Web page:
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Cosmas, or the Love of God (1977)

by Pierre de Calan

Other authors: See the other authors section.

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331742,409 (4)17
"It is a fascinating study of a spiritual crisis and of the wisdom and experience of monastic life." --William Rees-Mogg, editor in chief, The Times (of London) "Pierre de Calan's choice of subject is remarkable not only because it is a profound study of life in a Cistercian monastery, but because he has had no firsthand knowledge as a monk." --Elizabeth Berridge in the (London) Daily Telegraph   Devout, sensitive, young Cosmas believes that he has a vocation to become a Trappist monk, but the reality of monastic life disappoints him deeply. Fellow monks are hard to live with. The life of the monastery seems worldly. He is disheartened by his own shortcomings and appalled by the weaknesses of others. If he can't live the life, does that mean God isn't calling him to it? What should he do? Many people--single, married, vowed, ordained--ask these same questions. Pierre de Calan explores them all in this exquisite tale of a man who learns that sanctity does not mean perfection.… (more)
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Cosmas, or the Love of God is the story of a young man who seeks to join the Cistercian monastery of La Trappe (birthplace of the Trappist Order), but can't quite seem to manage it. But it's also the story of everyone who has ever made a decision and tried to stick with it not matter how wrong that choice may have been.

The novel is narrated by the former master of novices to a visiting retreatant in the present day (i.e. the 1970s), although most of the novel occurs in the 1930s. Time has given the narrator perspective, although even now the events surrounding Cosmas trouble him deeply.

When Cosmas arrived he appeared the model novice. However, it soon appears that his ideals concerning the monastery fail to match up with earthly realities, and he suffers a nervous break down and returns to the outside world for a period. Although he maintains he has learned his lesson, events soon begin repeating themselves on his return. This time he practically runs away. Stability is one of the most important values of the Benedictine rule, but it seems the one hurdle Cosmas can't jump. Is his vocation true or not? He wants it to be, but ultimately, he is not the one who decides.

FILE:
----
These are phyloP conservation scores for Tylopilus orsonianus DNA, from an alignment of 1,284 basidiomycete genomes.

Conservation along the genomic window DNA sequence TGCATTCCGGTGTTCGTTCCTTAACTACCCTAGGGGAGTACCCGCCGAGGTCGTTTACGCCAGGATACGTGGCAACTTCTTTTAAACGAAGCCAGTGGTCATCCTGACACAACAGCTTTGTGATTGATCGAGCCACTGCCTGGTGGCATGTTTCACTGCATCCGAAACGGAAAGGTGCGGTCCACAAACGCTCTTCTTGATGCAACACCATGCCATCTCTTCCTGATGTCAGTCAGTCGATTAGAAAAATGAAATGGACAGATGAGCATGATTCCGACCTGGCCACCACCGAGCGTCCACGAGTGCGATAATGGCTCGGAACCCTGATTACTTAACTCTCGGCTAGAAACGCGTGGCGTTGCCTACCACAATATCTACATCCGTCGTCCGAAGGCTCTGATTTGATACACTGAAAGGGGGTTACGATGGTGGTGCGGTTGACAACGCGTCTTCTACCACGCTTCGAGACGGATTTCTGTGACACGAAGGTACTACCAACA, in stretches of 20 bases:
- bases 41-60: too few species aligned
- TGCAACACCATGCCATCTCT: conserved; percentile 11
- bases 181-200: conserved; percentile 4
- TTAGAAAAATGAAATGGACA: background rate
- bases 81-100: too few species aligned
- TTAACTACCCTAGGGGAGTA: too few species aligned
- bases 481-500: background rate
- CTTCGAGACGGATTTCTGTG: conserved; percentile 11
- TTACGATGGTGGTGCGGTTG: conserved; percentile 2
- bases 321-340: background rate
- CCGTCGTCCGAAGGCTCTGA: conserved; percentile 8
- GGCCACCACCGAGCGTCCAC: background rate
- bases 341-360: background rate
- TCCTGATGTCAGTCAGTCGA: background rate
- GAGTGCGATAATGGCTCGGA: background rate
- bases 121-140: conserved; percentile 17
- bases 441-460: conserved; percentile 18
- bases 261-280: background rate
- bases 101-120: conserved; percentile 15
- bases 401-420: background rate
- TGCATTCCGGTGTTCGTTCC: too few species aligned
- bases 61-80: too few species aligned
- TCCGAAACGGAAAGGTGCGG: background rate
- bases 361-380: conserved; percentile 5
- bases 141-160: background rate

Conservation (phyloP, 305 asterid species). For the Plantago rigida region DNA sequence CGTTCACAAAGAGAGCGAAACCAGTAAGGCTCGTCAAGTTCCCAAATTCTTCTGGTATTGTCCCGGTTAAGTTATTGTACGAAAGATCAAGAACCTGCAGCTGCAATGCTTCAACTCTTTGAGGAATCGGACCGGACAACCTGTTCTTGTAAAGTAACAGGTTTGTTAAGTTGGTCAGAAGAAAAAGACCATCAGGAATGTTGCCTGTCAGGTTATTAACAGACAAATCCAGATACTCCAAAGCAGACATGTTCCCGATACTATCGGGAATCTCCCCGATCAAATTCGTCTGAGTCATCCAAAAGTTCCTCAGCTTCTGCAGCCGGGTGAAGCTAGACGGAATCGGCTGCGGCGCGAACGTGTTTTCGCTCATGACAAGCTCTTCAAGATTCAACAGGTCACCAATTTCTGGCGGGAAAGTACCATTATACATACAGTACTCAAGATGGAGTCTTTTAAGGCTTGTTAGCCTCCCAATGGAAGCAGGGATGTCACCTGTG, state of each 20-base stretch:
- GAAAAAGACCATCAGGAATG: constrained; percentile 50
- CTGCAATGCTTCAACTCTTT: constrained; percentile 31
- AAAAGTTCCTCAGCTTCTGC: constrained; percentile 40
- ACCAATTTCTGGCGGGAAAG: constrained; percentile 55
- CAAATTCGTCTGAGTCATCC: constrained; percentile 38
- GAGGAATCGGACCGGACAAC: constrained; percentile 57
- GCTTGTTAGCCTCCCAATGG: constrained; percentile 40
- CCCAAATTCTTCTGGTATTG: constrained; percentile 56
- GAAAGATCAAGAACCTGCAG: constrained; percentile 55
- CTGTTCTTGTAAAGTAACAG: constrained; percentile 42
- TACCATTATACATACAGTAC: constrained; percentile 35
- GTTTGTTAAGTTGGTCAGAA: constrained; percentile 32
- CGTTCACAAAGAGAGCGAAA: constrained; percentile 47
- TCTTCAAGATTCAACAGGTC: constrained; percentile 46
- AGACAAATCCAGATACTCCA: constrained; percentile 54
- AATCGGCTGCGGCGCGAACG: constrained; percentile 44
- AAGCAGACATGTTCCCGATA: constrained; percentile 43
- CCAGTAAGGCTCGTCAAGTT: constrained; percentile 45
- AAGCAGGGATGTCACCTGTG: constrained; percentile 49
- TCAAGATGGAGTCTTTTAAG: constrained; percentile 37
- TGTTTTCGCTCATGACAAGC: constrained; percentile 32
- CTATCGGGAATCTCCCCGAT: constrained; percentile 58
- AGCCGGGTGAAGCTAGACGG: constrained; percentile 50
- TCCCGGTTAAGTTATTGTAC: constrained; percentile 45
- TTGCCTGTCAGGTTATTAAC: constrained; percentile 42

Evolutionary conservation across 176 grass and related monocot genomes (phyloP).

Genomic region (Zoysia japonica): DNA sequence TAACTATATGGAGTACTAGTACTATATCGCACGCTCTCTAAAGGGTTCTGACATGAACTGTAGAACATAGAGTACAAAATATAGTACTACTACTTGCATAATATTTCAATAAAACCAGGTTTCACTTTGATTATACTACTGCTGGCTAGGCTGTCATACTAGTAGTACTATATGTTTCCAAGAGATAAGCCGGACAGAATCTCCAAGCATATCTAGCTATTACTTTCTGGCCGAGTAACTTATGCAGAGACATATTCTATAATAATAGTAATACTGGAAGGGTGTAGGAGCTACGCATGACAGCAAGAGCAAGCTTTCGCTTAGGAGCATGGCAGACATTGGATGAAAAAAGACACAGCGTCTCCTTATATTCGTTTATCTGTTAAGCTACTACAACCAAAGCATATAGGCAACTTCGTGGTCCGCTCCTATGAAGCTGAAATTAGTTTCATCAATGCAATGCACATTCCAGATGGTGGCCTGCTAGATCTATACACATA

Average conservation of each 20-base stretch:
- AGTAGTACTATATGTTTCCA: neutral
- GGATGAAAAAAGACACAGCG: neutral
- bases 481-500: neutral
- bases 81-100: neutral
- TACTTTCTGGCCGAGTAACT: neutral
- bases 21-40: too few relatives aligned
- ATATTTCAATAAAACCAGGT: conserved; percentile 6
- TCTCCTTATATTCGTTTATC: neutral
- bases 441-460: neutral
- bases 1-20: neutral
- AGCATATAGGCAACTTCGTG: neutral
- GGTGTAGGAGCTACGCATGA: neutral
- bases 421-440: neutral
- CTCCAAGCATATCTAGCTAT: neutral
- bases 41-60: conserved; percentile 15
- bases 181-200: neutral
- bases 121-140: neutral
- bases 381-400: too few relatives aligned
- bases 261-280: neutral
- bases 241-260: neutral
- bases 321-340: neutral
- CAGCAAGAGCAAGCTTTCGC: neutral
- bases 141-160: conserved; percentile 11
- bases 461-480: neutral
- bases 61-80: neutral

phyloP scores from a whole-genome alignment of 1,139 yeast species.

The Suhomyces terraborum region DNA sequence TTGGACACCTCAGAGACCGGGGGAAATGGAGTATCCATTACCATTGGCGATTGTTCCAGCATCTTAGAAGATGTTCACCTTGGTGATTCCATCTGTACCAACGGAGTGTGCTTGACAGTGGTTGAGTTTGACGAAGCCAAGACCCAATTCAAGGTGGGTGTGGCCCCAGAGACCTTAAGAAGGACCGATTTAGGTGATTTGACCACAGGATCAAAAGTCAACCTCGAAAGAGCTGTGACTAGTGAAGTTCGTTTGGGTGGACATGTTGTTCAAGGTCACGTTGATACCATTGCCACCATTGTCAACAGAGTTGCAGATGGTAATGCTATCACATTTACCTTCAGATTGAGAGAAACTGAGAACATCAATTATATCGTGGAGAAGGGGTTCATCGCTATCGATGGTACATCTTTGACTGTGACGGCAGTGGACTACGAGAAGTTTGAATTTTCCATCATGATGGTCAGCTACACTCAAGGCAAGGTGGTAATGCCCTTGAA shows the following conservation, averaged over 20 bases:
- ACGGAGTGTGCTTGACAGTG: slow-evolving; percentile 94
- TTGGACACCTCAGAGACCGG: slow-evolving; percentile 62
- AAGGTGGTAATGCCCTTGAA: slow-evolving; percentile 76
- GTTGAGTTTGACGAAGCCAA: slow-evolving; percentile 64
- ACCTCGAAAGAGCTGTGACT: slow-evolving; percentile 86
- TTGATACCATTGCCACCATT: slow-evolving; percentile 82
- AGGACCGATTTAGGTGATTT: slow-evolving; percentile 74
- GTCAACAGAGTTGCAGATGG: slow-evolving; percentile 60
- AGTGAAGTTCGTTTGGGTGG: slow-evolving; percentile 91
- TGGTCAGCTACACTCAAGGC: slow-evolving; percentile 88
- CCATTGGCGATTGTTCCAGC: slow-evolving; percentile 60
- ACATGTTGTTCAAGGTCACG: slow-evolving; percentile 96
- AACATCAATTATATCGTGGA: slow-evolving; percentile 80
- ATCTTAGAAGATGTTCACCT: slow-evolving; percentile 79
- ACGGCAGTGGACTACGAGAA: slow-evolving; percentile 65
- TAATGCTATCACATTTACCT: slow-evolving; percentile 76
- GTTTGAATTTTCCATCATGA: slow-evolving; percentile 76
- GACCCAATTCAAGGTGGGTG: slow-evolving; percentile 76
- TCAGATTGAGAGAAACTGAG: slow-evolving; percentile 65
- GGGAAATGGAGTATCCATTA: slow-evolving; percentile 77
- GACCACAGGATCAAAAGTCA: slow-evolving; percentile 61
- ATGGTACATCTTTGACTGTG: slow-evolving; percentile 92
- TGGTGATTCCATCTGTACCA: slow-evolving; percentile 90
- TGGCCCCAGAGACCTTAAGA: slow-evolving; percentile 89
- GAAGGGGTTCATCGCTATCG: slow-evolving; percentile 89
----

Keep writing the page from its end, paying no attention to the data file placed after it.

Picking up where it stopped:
An insightful, readable novel about life, choices, and fidelity. You don't have to be Catholic to enjoy it. Highly recommended. ( )
1 vote inge87 | Feb 25, 2014 |
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» Add other authors

Author nameRoleType of authorWork?Status
Pierre de Calanprimary authorall editionscalculated
Hebblethwaite, PeterTranslatorsecondary authorsome editionsconfirmed
Martin, JamesIntroductionsecondary authorsome editionsconfirmed

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Cosmas's first cell was just here.
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"It is a fascinating study of a spiritual crisis and of the wisdom and experience of monastic life." --William Rees-Mogg, editor in chief, The Times (of London) "Pierre de Calan's choice of subject is remarkable not only because it is a profound study of life in a Cistercian monastery, but because he has had no firsthand knowledge as a monk." --Elizabeth Berridge in the (London) Daily Telegraph   Devout, sensitive, young Cosmas believes that he has a vocation to become a Trappist monk, but the reality of monastic life disappoints him deeply. Fellow monks are hard to live with. The life of the monastery seems worldly. He is disheartened by his own shortcomings and appalled by the weaknesses of others. If he can't live the life, does that mean God isn't calling him to it? What should he do? Many people--single, married, vowed, ordained--ask these same questions. Pierre de Calan explores them all in this exquisite tale of a man who learns that sanctity does not mean perfection.

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